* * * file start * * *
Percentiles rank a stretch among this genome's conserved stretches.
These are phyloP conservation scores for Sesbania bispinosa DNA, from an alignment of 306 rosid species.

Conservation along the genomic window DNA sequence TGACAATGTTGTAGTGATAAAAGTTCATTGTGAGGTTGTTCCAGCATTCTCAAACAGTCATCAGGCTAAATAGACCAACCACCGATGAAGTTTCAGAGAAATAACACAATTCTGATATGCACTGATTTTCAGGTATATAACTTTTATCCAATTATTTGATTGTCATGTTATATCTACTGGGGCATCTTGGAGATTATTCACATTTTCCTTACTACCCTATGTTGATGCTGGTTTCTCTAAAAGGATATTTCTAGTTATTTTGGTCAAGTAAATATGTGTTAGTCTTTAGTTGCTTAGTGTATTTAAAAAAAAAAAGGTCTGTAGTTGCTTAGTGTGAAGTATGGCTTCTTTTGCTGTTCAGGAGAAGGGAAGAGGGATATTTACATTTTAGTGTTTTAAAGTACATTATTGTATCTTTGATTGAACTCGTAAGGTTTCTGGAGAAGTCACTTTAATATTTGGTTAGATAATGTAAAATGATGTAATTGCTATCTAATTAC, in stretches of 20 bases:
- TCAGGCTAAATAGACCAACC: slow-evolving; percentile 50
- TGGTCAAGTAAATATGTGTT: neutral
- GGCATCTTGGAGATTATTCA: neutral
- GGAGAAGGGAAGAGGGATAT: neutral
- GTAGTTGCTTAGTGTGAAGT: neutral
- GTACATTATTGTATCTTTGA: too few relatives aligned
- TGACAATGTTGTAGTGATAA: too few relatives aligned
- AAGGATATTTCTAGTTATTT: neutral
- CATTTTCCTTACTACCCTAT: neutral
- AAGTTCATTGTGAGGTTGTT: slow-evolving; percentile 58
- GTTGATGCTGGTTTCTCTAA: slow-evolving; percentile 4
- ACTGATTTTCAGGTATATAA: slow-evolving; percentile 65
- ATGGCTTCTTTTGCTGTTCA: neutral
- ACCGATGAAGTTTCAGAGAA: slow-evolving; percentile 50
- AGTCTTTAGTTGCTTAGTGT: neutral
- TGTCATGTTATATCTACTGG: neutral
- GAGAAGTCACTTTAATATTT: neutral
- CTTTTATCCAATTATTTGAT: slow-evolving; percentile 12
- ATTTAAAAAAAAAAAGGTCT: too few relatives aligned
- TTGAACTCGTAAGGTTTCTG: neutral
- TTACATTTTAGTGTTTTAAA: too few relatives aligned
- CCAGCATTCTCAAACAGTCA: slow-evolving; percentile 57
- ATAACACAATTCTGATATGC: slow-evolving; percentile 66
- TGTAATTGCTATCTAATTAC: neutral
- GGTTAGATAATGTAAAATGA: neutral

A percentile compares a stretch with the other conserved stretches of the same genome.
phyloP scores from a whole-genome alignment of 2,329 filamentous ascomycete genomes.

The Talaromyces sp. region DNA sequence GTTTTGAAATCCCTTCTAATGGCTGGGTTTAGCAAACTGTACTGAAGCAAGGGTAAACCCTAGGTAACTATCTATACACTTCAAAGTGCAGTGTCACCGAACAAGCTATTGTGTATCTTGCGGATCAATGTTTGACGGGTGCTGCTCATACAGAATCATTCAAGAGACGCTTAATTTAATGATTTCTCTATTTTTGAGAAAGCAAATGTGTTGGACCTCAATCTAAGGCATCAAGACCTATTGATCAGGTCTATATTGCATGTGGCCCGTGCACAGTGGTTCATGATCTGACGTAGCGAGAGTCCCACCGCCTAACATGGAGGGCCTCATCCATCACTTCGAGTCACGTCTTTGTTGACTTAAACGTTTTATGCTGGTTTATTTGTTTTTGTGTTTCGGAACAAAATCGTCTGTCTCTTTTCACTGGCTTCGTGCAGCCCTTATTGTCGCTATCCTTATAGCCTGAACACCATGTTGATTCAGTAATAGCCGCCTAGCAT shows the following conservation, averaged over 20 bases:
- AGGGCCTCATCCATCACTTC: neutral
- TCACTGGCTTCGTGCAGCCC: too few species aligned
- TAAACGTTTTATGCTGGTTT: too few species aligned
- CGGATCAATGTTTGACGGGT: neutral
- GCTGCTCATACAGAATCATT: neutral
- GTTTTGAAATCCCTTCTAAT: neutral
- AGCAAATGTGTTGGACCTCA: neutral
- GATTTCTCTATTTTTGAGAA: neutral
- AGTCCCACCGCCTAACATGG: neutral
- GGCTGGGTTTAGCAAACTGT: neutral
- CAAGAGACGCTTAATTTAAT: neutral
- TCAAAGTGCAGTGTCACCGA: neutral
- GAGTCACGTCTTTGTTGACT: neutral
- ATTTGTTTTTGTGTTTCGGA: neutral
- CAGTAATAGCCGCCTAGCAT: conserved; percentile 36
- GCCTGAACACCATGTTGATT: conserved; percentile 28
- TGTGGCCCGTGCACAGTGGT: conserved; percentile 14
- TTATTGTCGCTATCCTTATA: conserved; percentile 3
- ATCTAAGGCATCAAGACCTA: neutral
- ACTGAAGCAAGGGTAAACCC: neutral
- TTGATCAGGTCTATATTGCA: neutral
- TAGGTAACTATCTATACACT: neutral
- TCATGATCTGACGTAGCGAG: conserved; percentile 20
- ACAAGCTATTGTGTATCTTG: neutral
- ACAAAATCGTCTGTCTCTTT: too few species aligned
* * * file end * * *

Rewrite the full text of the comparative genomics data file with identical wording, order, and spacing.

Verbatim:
Percentiles rank a stretch among this genome's conserved stretches.
These are phyloP conservation scores for Sesbania bispinosa DNA, from an alignment of 306 rosid species.

Conservation along the genomic window DNA sequence TGACAATGTTGTAGTGATAAAAGTTCATTGTGAGGTTGTTCCAGCATTCTCAAACAGTCATCAGGCTAAATAGACCAACCACCGATGAAGTTTCAGAGAAATAACACAATTCTGATATGCACTGATTTTCAGGTATATAACTTTTATCCAATTATTTGATTGTCATGTTATATCTACTGGGGCATCTTGGAGATTATTCACATTTTCCTTACTACCCTATGTTGATGCTGGTTTCTCTAAAAGGATATTTCTAGTTATTTTGGTCAAGTAAATATGTGTTAGTCTTTAGTTGCTTAGTGTATTTAAAAAAAAAAAGGTCTGTAGTTGCTTAGTGTGAAGTATGGCTTCTTTTGCTGTTCAGGAGAAGGGAAGAGGGATATTTACATTTTAGTGTTTTAAAGTACATTATTGTATCTTTGATTGAACTCGTAAGGTTTCTGGAGAAGTCACTTTAATATTTGGTTAGATAATGTAAAATGATGTAATTGCTATCTAATTAC, in stretches of 20 bases:
- TCAGGCTAAATAGACCAACC: slow-evolving; percentile 50
- TGGTCAAGTAAATATGTGTT: neutral
- GGCATCTTGGAGATTATTCA: neutral
- GGAGAAGGGAAGAGGGATAT: neutral
- GTAGTTGCTTAGTGTGAAGT: neutral
- GTACATTATTGTATCTTTGA: too few relatives aligned
- TGACAATGTTGTAGTGATAA: too few relatives aligned
- AAGGATATTTCTAGTTATTT: neutral
- CATTTTCCTTACTACCCTAT: neutral
- AAGTTCATTGTGAGGTTGTT: slow-evolving; percentile 58
- GTTGATGCTGGTTTCTCTAA: slow-evolving; percentile 4
- ACTGATTTTCAGGTATATAA: slow-evolving; percentile 65
- ATGGCTTCTTTTGCTGTTCA: neutral
- ACCGATGAAGTTTCAGAGAA: slow-evolving; percentile 50
- AGTCTTTAGTTGCTTAGTGT: neutral
- TGTCATGTTATATCTACTGG: neutral
- GAGAAGTCACTTTAATATTT: neutral
- CTTTTATCCAATTATTTGAT: slow-evolving; percentile 12
- ATTTAAAAAAAAAAAGGTCT: too few relatives aligned
- TTGAACTCGTAAGGTTTCTG: neutral
- TTACATTTTAGTGTTTTAAA: too few relatives aligned
- CCAGCATTCTCAAACAGTCA: slow-evolving; percentile 57
- ATAACACAATTCTGATATGC: slow-evolving; percentile 66
- TGTAATTGCTATCTAATTAC: neutral
- GGTTAGATAATGTAAAATGA: neutral

A percentile compares a stretch with the other conserved stretches of the same genome.
phyloP scores from a whole-genome alignment of 2,329 filamentous ascomycete genomes.

The Talaromyces sp. region DNA sequence GTTTTGAAATCCCTTCTAATGGCTGGGTTTAGCAAACTGTACTGAAGCAAGGGTAAACCCTAGGTAACTATCTATACACTTCAAAGTGCAGTGTCACCGAACAAGCTATTGTGTATCTTGCGGATCAATGTTTGACGGGTGCTGCTCATACAGAATCATTCAAGAGACGCTTAATTTAATGATTTCTCTATTTTTGAGAAAGCAAATGTGTTGGACCTCAATCTAAGGCATCAAGACCTATTGATCAGGTCTATATTGCATGTGGCCCGTGCACAGTGGTTCATGATCTGACGTAGCGAGAGTCCCACCGCCTAACATGGAGGGCCTCATCCATCACTTCGAGTCACGTCTTTGTTGACTTAAACGTTTTATGCTGGTTTATTTGTTTTTGTGTTTCGGAACAAAATCGTCTGTCTCTTTTCACTGGCTTCGTGCAGCCCTTATTGTCGCTATCCTTATAGCCTGAACACCATGTTGATTCAGTAATAGCCGCCTAGCAT shows the following conservation, averaged over 20 bases:
- AGGGCCTCATCCATCACTTC: neutral
- TCACTGGCTTCGTGCAGCCC: too few species aligned
- TAAACGTTTTATGCTGGTTT: too few species aligned
- CGGATCAATGTTTGACGGGT: neutral
- GCTGCTCATACAGAATCATT: neutral
- GTTTTGAAATCCCTTCTAAT: neutral
- AGCAAATGTGTTGGACCTCA: neutral
- GATTTCTCTATTTTTGAGAA: neutral
- AGTCCCACCGCCTAACATGG: neutral
- GGCTGGGTTTAGCAAACTGT: neutral
- CAAGAGACGCTTAATTTAAT: neutral
- TCAAAGTGCAGTGTCACCGA: neutral
- GAGTCACGTCTTTGTTGACT: neutral
- ATTTGTTTTTGTGTTTCGGA: neutral
- CAGTAATAGCCGCCTAGCAT: conserved; percentile 36
- GCCTGAACACCATGTTGATT: conserved; percentile 28
- TGTGGCCCGTGCACAGTGGT: conserved; percentile 14
- TTATTGTCGCTATCCTTATA: conserved; percentile 3
- ATCTAAGGCATCAAGACCTA: neutral
- ACTGAAGCAAGGGTAAACCC: neutral
- TTGATCAGGTCTATATTGCA: neutral
- TAGGTAACTATCTATACACT: neutral
- TCATGATCTGACGTAGCGAG: conserved; percentile 20
- ACAAGCTATTGTGTATCTTG: neutral
- ACAAAATCGTCTGTCTCTTT: too few species aligned